Isaiah’s Suffering Servant songs are taken as prophetic texts that are fulfilled in Jesus.  We will hear the present reading proclaimed on Good Friday.  It is true that some commentators see Jesus’ passion and death on the cross in that light.  But what we ought to hear in this proclamation is God’s delight in the innocent One who takes on himself the sufferings of others merited by their sinfulness.  He is the one faithful to God when the others stray and give themselves to Baal and take up pagan ways.  He is the prophet challenging the Israelites to return to the Lord God and be faithful again.  In so doing, the prophet is rejected and scourged.  

Think of the Prophet Jeremiah who found himself hurled into the cistern, where he sank into the mud.  Why?  Because he warned the king and those in power that if they did not repent, Jerusalem would fall.  It is the Prophet’s fidelity that pleases God.  And God promises reward.  The Suffering Servant shall see the light in fullness of days; through his suffering, (God’s) servant shall justify many, and their guilt he shall bear.  The Suffering Servant becomes the source of blessings for those many others among whom he moves and announces what God wants the people to hear.  That is the charism of the prophet, to give voice to the divine message that calls people to reform their lives.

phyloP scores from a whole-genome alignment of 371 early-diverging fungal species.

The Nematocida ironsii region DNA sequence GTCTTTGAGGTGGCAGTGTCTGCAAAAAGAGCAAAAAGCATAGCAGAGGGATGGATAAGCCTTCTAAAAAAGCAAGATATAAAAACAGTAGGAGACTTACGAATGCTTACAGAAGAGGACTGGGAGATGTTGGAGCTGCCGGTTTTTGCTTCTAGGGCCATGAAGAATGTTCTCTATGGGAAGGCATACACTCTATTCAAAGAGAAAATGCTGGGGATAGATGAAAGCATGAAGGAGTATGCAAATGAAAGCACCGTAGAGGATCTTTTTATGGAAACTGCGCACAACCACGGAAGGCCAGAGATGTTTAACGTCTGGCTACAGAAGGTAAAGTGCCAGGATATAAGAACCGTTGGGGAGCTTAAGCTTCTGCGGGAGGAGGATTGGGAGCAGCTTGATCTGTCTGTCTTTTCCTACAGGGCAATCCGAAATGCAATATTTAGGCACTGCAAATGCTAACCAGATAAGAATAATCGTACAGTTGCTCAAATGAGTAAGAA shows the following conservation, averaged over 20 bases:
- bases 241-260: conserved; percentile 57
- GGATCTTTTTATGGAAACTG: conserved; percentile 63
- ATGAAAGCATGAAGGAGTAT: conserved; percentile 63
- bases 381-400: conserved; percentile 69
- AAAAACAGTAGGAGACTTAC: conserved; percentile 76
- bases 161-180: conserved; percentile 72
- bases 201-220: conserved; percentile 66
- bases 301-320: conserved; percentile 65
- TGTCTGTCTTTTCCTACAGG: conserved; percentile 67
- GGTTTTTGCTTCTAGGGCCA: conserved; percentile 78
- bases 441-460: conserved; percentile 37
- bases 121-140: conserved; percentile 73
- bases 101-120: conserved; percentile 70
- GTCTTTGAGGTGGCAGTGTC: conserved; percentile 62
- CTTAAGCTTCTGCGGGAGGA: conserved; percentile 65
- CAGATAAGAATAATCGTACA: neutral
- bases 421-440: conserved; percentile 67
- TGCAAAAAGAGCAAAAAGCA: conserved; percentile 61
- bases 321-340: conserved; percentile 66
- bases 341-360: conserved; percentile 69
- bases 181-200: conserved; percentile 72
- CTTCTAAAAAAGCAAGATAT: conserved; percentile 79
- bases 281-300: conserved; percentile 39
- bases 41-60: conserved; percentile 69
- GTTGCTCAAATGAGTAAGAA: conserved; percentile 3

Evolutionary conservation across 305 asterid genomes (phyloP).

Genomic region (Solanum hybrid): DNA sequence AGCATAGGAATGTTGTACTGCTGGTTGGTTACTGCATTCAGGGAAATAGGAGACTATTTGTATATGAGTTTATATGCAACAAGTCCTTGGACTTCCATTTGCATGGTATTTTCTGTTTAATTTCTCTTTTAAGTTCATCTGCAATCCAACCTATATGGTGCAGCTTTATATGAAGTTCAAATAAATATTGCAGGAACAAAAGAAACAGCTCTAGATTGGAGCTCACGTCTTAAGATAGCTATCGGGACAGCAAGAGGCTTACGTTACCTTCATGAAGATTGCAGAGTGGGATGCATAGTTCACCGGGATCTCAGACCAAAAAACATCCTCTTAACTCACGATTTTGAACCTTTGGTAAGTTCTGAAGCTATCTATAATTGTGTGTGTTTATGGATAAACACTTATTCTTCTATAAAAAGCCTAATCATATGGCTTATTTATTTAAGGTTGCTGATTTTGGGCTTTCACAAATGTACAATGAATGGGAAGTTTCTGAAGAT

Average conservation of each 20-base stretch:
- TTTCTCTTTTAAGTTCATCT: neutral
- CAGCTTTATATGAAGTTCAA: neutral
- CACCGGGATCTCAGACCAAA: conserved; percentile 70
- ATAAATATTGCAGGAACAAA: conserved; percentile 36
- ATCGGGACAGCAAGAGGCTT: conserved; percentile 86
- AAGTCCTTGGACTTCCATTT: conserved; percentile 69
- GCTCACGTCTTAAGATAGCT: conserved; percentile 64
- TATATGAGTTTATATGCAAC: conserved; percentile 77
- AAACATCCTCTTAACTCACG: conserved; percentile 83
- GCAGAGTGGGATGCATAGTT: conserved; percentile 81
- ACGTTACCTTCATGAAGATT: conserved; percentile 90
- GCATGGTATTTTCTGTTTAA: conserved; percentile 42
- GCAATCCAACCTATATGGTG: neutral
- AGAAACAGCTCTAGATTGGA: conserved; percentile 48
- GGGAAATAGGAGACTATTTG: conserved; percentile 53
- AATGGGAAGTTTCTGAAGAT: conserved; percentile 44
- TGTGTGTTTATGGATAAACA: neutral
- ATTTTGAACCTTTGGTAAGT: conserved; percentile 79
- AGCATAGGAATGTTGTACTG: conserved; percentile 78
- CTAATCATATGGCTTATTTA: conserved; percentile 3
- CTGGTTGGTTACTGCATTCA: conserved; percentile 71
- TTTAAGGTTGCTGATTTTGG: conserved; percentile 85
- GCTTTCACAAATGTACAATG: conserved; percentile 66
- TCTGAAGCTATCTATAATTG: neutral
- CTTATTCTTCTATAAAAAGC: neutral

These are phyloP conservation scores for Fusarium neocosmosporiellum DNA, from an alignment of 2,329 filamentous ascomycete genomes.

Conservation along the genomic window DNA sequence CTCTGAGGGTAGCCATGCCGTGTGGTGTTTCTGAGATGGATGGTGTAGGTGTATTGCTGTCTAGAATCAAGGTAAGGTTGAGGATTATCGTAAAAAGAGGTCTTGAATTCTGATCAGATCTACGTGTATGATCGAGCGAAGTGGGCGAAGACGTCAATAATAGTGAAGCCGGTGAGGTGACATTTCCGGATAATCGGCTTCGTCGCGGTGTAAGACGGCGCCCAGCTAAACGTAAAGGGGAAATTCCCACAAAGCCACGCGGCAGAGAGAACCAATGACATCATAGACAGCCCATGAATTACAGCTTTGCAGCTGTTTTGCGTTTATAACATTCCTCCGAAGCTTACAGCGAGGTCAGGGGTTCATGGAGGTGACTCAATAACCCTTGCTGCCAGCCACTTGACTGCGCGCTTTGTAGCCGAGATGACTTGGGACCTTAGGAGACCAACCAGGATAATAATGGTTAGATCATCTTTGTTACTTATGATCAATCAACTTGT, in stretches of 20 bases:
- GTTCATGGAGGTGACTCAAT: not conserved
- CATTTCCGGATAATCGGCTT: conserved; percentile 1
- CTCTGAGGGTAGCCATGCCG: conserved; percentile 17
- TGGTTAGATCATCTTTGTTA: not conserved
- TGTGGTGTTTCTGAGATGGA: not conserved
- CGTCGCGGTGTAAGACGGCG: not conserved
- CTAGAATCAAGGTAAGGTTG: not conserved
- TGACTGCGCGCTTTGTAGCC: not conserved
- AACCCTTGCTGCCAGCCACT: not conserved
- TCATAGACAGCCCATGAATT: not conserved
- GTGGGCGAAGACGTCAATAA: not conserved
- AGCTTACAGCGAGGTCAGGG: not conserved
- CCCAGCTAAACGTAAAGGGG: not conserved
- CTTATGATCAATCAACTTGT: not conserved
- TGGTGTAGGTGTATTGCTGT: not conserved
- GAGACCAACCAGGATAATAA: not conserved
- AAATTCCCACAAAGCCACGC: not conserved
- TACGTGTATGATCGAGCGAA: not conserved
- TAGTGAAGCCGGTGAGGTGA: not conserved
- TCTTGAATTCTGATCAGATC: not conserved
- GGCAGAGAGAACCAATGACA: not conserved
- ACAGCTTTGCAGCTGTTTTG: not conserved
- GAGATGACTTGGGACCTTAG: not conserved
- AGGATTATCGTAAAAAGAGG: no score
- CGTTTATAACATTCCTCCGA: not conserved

Martin Luther King, Jr. was one of those prophets.  Call to mind the marches he led in Alabama and his preaching from the Lincoln Memorial in Washington D.C.  God did not delight when King was shot.  God was pleased by the changes in attitude that followed from King’s death, changes that he saw from the “mountain top” the night before he died.

Blessed Oscar Romero was another of those prophets, one who shepherded in the midst of the poor ones and challenged the powerful to restore dignity to them.  Changes in El Salvador continue to emerge even as in death the voice of the Archbishop continues to be heard in the land through recordings of his preaching.  Romero was shot during a celebration of Eucharist.  The power of the sign resonates to this day.  The faithful believe that God lifted him up, fulfilling the promise of Eucharist.

The second reading from the Letter to the Hebrews invites us to consider Jesus, the Son of God, the great high priest who has passed through the heavens.  Priests were part of the tradition of the Hebrews, just as they are part of our own.  The priest stands as a mediator between God and the people.  In need of mediation and forgiveness themselves because they are sinners, invoking God’s mercy on himself and on the people with whom he gathers at the table in shared ministry.